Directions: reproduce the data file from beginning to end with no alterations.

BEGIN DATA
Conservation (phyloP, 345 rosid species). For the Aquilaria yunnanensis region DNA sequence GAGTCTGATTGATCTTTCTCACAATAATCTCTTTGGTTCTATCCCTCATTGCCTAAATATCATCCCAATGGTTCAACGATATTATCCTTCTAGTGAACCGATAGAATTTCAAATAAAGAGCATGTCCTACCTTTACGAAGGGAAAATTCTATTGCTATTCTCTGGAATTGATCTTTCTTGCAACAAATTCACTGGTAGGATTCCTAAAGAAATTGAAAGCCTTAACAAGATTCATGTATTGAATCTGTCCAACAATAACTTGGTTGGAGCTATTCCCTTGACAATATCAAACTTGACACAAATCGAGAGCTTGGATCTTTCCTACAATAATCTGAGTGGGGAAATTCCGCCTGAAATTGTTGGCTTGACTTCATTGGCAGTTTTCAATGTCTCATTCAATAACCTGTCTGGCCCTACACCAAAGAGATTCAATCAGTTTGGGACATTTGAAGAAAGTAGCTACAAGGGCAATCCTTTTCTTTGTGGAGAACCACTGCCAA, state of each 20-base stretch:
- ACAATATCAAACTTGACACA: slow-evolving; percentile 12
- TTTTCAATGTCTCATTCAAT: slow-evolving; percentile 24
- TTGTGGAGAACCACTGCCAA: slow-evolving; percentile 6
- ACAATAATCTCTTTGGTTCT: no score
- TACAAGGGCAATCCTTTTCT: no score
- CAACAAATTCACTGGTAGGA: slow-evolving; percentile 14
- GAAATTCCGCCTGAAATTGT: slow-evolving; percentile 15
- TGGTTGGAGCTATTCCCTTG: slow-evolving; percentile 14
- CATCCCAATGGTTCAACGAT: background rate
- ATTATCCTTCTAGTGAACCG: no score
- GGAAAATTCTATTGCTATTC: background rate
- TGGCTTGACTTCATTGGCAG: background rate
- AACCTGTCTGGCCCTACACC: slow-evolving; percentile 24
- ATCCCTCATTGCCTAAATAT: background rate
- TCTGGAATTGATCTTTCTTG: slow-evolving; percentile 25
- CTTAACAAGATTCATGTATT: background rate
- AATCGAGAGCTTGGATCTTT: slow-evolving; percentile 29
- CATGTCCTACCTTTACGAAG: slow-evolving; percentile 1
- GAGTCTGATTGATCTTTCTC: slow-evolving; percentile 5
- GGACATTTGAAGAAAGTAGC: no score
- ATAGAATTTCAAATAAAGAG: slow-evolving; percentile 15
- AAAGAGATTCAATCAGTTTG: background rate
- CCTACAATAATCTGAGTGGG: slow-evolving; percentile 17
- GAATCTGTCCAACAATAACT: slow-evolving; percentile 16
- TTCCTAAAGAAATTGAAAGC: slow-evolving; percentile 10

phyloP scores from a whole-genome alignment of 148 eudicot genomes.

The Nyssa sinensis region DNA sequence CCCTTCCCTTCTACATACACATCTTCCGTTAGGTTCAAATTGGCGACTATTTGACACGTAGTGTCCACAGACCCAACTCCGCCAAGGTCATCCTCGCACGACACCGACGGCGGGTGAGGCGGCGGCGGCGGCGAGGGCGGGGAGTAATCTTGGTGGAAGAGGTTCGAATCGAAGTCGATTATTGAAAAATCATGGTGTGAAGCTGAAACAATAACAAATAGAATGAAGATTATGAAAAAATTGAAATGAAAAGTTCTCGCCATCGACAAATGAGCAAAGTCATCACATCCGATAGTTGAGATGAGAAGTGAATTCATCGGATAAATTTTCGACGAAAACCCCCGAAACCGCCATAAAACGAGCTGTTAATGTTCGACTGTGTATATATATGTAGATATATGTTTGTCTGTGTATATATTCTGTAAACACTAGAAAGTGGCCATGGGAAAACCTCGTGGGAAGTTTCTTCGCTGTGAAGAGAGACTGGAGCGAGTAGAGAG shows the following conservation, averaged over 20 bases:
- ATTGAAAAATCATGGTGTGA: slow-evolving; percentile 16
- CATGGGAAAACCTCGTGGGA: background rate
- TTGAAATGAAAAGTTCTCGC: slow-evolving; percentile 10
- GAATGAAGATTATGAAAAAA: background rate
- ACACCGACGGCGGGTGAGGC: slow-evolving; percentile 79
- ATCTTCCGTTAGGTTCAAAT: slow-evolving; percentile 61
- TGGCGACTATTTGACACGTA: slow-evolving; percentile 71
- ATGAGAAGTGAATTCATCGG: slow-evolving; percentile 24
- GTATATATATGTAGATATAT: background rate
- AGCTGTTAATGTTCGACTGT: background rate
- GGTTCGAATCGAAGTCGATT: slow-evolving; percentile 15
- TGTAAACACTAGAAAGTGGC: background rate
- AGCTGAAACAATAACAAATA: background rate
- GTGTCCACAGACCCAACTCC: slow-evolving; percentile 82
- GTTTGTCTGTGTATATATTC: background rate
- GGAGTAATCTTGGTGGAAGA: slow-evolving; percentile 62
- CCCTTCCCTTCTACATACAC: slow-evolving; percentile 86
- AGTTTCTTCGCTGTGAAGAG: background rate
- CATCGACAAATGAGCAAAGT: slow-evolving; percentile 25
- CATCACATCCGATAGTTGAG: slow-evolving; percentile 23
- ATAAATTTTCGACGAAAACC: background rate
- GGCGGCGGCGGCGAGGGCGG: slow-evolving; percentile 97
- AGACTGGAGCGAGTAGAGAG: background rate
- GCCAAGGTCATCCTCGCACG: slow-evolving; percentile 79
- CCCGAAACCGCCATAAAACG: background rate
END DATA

Conservation (phyloP, 345 rosid species). For the Aquilaria yunnanensis region DNA sequence GAGTCTGATTGATCTTTCTCACAATAATCTCTTTGGTTCTATCCCTCATTGCCTAAATATCATCCCAATGGTTCAACGATATTATCCTTCTAGTGAACCGATAGAATTTCAAATAAAGAGCATGTCCTACCTTTACGAAGGGAAAATTCTATTGCTATTCTCTGGAATTGATCTTTCTTGCAACAAATTCACTGGTAGGATTCCTAAAGAAATTGAAAGCCTTAACAAGATTCATGTATTGAATCTGTCCAACAATAACTTGGTTGGAGCTATTCCCTTGACAATATCAAACTTGACACAAATCGAGAGCTTGGATCTTTCCTACAATAATCTGAGTGGGGAAATTCCGCCTGAAATTGTTGGCTTGACTTCATTGGCAGTTTTCAATGTCTCATTCAATAACCTGTCTGGCCCTACACCAAAGAGATTCAATCAGTTTGGGACATTTGAAGAAAGTAGCTACAAGGGCAATCCTTTTCTTTGTGGAGAACCACTGCCAA, state of each 20-base stretch:
- ACAATATCAAACTTGACACA: slow-evolving; percentile 12
- TTTTCAATGTCTCATTCAAT: slow-evolving; percentile 24
- TTGTGGAGAACCACTGCCAA: slow-evolving; percentile 6
- ACAATAATCTCTTTGGTTCT: no score
- TACAAGGGCAATCCTTTTCT: no score
- CAACAAATTCACTGGTAGGA: slow-evolving; percentile 14
- GAAATTCCGCCTGAAATTGT: slow-evolving; percentile 15
- TGGTTGGAGCTATTCCCTTG: slow-evolving; percentile 14
- CATCCCAATGGTTCAACGAT: background rate
- ATTATCCTTCTAGTGAACCG: no score
- GGAAAATTCTATTGCTATTC: background rate
- TGGCTTGACTTCATTGGCAG: background rate
- AACCTGTCTGGCCCTACACC: slow-evolving; percentile 24
- ATCCCTCATTGCCTAAATAT: background rate
- TCTGGAATTGATCTTTCTTG: slow-evolving; percentile 25
- CTTAACAAGATTCATGTATT: background rate
- AATCGAGAGCTTGGATCTTT: slow-evolving; percentile 29
- CATGTCCTACCTTTACGAAG: slow-evolving; percentile 1
- GAGTCTGATTGATCTTTCTC: slow-evolving; percentile 5
- GGACATTTGAAGAAAGTAGC: no score
- ATAGAATTTCAAATAAAGAG: slow-evolving; percentile 15
- AAAGAGATTCAATCAGTTTG: background rate
- CCTACAATAATCTGAGTGGG: slow-evolving; percentile 17
- GAATCTGTCCAACAATAACT: slow-evolving; percentile 16
- TTCCTAAAGAAATTGAAAGC: slow-evolving; percentile 10

phyloP scores from a whole-genome alignment of 148 eudicot genomes.

The Nyssa sinensis region DNA sequence CCCTTCCCTTCTACATACACATCTTCCGTTAGGTTCAAATTGGCGACTATTTGACACGTAGTGTCCACAGACCCAACTCCGCCAAGGTCATCCTCGCACGACACCGACGGCGGGTGAGGCGGCGGCGGCGGCGAGGGCGGGGAGTAATCTTGGTGGAAGAGGTTCGAATCGAAGTCGATTATTGAAAAATCATGGTGTGAAGCTGAAACAATAACAAATAGAATGAAGATTATGAAAAAATTGAAATGAAAAGTTCTCGCCATCGACAAATGAGCAAAGTCATCACATCCGATAGTTGAGATGAGAAGTGAATTCATCGGATAAATTTTCGACGAAAACCCCCGAAACCGCCATAAAACGAGCTGTTAATGTTCGACTGTGTATATATATGTAGATATATGTTTGTCTGTGTATATATTCTGTAAACACTAGAAAGTGGCCATGGGAAAACCTCGTGGGAAGTTTCTTCGCTGTGAAGAGAGACTGGAGCGAGTAGAGAG shows the following conservation, averaged over 20 bases:
- ATTGAAAAATCATGGTGTGA: slow-evolving; percentile 16
- CATGGGAAAACCTCGTGGGA: background rate
- TTGAAATGAAAAGTTCTCGC: slow-evolving; percentile 10
- GAATGAAGATTATGAAAAAA: background rate
- ACACCGACGGCGGGTGAGGC: slow-evolving; percentile 79
- ATCTTCCGTTAGGTTCAAAT: slow-evolving; percentile 61
- TGGCGACTATTTGACACGTA: slow-evolving; percentile 71
- ATGAGAAGTGAATTCATCGG: slow-evolving; percentile 24
- GTATATATATGTAGATATAT: background rate
- AGCTGTTAATGTTCGACTGT: background rate
- GGTTCGAATCGAAGTCGATT: slow-evolving; percentile 15
- TGTAAACACTAGAAAGTGGC: background rate
- AGCTGAAACAATAACAAATA: background rate
- GTGTCCACAGACCCAACTCC: slow-evolving; percentile 82
- GTTTGTCTGTGTATATATTC: background rate
- GGAGTAATCTTGGTGGAAGA: slow-evolving; percentile 62
- CCCTTCCCTTCTACATACAC: slow-evolving; percentile 86
- AGTTTCTTCGCTGTGAAGAG: background rate
- CATCGACAAATGAGCAAAGT: slow-evolving; percentile 25
- CATCACATCCGATAGTTGAG: slow-evolving; percentile 23
- ATAAATTTTCGACGAAAACC: background rate
- GGCGGCGGCGGCGAGGGCGG: slow-evolving; percentile 97
- AGACTGGAGCGAGTAGAGAG: background rate
- GCCAAGGTCATCCTCGCACG: slow-evolving; percentile 79
- CCCGAAACCGCCATAAAACG: background rate